The Sport of Luge
Olympic silver medalist in luge, Gordy Sheer, shares some details about the sport, speed and safety with WSJ's Reed Albergotti.
Changes Made in Olympic Luge
While insisting that the track at the Whistler Sliding Center was safe, Olympic and luge officials announced several changes to the luge competition. Video courtesy of Reuters.
Georgia Leader: No Mistake Should Lead to Death
Georgian President Mikahail Saakshvili speaks about the death of Georgian luger Nodar Kumaritashvili.
The Vancouver organizing committee didn't make Mr. Gayda or others associated with constructing the track available for comment. Officials with the International Olympic Committee referred questions about the track's specifications to the luge and bobsled federations.
The International Luge Federation declined to respond to multiple phone and email requests for comment on detailed questions about the track.
Bob Storey, the bobsled federation's president and a former bobsledder, said it would be jumping to conclusions to blame the Mr. Kumaritashvili's crash on speed. "The Royal Canadian Mounted Police did not attribute it to design flaws and did not attribute it to speed," he said. "The reason they call it an accident is that nobody can define the cause."
Weather was one factor in locating the run in Whistler, said Terry Gudzowsky, a technical delegate for the bobsled federation who, as a then-member of Canada's bobsled federation, participated in the initial planning. Grouse Mountain often has warmish, wet winters that could lead to mushier, slower ice. Mr. Gudzowsky said he advocated at the time moving it to Whistler, whose higher elevation made it more appealing to the sport.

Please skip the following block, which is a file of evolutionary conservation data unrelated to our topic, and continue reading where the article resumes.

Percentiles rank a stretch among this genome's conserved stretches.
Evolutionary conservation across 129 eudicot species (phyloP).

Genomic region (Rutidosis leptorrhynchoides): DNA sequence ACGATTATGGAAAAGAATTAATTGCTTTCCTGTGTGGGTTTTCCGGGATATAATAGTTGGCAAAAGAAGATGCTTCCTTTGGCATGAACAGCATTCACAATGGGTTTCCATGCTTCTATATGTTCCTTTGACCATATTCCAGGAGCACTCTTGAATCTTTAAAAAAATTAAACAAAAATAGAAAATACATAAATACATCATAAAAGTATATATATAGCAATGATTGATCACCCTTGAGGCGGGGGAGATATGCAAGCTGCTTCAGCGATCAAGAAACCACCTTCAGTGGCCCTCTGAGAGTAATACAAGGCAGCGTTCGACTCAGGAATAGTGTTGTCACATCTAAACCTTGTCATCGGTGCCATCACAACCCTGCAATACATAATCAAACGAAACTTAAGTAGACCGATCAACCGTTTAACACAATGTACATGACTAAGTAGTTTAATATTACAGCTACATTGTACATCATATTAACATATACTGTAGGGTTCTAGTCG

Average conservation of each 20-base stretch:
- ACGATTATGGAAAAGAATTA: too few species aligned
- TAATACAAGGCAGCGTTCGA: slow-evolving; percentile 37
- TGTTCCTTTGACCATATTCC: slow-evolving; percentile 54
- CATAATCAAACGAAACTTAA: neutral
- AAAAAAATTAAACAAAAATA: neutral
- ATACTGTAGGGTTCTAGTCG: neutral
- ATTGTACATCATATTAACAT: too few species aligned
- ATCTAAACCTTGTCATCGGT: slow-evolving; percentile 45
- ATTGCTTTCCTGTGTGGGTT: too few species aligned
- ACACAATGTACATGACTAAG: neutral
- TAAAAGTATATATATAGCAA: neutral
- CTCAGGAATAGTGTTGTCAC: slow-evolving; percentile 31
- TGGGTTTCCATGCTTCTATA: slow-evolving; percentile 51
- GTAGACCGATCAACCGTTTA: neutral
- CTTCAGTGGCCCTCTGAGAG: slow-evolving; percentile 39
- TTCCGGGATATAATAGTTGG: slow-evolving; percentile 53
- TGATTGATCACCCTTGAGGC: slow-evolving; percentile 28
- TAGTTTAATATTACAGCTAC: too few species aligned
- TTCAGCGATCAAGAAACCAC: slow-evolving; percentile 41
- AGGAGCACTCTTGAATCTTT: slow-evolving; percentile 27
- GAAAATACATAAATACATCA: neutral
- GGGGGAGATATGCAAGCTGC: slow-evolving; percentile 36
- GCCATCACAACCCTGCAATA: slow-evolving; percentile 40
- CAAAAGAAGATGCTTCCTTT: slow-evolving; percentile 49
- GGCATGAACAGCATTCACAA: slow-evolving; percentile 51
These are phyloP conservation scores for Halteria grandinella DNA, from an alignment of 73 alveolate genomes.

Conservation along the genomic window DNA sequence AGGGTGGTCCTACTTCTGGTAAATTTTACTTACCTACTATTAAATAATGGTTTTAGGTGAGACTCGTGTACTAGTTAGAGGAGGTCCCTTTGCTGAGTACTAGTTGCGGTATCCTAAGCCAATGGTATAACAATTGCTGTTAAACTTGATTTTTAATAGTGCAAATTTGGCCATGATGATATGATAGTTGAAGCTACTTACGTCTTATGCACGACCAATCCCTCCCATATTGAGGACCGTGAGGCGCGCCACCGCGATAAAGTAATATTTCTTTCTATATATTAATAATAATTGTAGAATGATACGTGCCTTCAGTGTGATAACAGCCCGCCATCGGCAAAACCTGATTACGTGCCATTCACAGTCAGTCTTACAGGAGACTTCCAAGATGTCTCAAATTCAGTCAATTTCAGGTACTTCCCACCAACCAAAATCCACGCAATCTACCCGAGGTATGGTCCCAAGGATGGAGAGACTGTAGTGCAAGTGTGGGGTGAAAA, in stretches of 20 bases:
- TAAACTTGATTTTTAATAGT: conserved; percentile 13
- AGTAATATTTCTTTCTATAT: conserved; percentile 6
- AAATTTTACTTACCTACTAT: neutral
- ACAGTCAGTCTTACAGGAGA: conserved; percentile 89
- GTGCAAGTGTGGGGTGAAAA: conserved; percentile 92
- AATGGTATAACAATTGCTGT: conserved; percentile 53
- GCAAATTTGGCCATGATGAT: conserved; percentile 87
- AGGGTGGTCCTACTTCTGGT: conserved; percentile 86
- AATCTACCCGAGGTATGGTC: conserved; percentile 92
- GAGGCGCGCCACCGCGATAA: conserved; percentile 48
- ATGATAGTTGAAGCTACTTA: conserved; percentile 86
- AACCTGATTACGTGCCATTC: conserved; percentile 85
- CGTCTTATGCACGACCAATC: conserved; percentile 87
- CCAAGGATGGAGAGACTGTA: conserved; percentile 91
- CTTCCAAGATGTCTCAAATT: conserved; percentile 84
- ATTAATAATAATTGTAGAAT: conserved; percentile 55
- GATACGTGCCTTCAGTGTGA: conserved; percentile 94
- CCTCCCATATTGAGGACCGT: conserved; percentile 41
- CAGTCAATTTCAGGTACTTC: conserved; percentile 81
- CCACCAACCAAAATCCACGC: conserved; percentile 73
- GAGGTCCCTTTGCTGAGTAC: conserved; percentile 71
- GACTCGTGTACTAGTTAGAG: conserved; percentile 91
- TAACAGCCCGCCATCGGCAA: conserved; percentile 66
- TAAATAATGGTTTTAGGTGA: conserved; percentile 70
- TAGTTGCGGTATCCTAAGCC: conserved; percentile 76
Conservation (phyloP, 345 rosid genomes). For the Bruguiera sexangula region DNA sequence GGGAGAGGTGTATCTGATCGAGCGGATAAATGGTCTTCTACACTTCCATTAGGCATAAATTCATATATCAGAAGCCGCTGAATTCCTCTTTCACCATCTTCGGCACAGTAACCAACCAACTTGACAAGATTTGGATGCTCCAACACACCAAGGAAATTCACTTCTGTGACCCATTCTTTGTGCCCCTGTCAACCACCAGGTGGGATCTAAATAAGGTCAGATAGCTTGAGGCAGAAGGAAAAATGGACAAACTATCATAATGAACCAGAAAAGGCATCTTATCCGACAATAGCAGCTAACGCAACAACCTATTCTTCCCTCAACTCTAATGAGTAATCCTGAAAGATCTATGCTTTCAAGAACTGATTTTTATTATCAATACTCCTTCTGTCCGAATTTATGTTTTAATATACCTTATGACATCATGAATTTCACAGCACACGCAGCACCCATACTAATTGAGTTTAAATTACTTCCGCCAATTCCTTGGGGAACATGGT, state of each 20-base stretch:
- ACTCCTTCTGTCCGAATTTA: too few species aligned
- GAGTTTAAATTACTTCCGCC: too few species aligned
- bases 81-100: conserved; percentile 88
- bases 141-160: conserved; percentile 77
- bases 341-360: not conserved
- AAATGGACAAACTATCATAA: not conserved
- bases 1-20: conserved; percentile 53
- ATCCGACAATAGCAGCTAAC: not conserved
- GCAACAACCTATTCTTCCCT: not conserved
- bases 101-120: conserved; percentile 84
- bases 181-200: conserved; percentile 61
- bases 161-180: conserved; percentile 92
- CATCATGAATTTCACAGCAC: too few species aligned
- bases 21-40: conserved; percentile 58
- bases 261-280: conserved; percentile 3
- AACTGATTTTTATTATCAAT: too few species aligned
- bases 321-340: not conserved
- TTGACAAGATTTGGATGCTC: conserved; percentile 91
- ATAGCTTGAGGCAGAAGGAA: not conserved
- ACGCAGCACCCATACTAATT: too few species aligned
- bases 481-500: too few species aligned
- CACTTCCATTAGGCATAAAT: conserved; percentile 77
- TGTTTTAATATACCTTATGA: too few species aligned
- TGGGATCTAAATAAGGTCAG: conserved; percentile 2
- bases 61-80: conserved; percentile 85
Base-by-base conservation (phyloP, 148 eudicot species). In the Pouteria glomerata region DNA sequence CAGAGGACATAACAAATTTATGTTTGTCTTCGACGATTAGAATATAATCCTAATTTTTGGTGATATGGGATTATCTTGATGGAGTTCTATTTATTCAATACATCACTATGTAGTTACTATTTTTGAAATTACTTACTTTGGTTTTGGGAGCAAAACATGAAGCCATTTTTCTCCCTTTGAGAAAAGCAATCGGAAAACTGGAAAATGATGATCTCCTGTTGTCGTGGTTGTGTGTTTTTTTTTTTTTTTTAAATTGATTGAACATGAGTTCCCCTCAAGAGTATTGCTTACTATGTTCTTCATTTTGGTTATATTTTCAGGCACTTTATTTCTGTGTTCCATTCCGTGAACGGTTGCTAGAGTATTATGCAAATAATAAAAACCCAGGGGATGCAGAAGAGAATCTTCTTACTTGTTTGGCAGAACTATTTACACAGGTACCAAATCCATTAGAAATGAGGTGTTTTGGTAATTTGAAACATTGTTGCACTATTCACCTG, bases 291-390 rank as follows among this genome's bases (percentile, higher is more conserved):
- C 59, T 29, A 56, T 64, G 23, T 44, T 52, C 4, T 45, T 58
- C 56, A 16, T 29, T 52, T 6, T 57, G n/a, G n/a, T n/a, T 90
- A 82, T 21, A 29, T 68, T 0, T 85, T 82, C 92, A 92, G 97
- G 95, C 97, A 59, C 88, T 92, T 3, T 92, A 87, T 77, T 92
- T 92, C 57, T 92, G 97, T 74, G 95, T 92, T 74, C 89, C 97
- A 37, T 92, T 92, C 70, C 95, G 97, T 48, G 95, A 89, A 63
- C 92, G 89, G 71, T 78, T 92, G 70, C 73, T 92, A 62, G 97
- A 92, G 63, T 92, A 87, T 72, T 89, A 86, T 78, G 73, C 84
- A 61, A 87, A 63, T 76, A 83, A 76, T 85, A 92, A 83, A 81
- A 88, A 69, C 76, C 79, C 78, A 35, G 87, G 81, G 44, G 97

"That was not an engineering decision," said the bobsled federation's Mr. Storey. "That was a commercial decision."
The available land at Whistler was steep and narrow. The committee found a plot about 100 yards wide by roughly 800 yards long. The topography meant the course would be unusually difficult and fast, according to the bobsled federation's Mr. Gudzowsky.
Mr. Gudzowsky recalls sitting in a municipal-building room in Whistler with a topographical map and drawing a fall line for the course. "It would have been nicer if the site would have been wider," he says. But the land seemed good enough. "The perfect location for a track has not been found yet."
Mr. Gudzowsky says his sketch was sent to German luge-course designer Udo Gurgel.
The 71-year-old Mr. Gurgel had built most of the major new luge runs in the world, including six Olympic tracks, over four-plus decades. He says the Whistler terrain was one of the steepest and narrowest possible. Its 100-yard-wide valley compares with Calgary's 300 yards and Salt Lake City's 500 yards.
That meant the site was too narrow to build in typical speed-slowing long curves, such as "kreisel" curves, he said. Whistler's had to be short and tight, which meant high gravitational forces against the driver in the curves and, toward the end, because the G-forces would be too much to bear, almost no curves, allowing sleds to break through previous top speeds.
Complete Coverage: Vancouver Olympics
The course's dangers became part of its marketing.
"Vivid, violent and rough— the Whistler Sliding Centre is not for the faint of heart," the Web site of the center, operated by Vanoc, said in promotional material that remained on the site this week. "The track has a rhythm that every slider must try to capture. Sliders must find it early in their run. If they lose it, it will be hard to get back on the beat."
Soon after the track opened for testing in March 2008, it became apparent that it was faster than expected. Mr. Gurgel had projected a top speed of about 91 miles an hour for the luge. That speed was matched immediately by a test rider, Mr. Gurgel said, implying that speeds would rise once athletes got used to the tracks.
"It was crazy fast," recalls Polish luger Maciej Kurowski, who tried the track when it opened. "Everyone wants to go faster and faster in this sport."
Mr. Gurgel reprogrammed his computer simulator to take into account the early test runs and came up with a top speed of about 96 miles an hour.
Mr. Gurgel says he relayed his findings to the two federations and Vanoc in March 2008. In a letter dated March 17, 2008, and reviewed by the Journal, the International Federation for Bobsleigh told Mr. Gurgel that the federation had formally approved the Whistler Sliding Centre as a venue for international competition.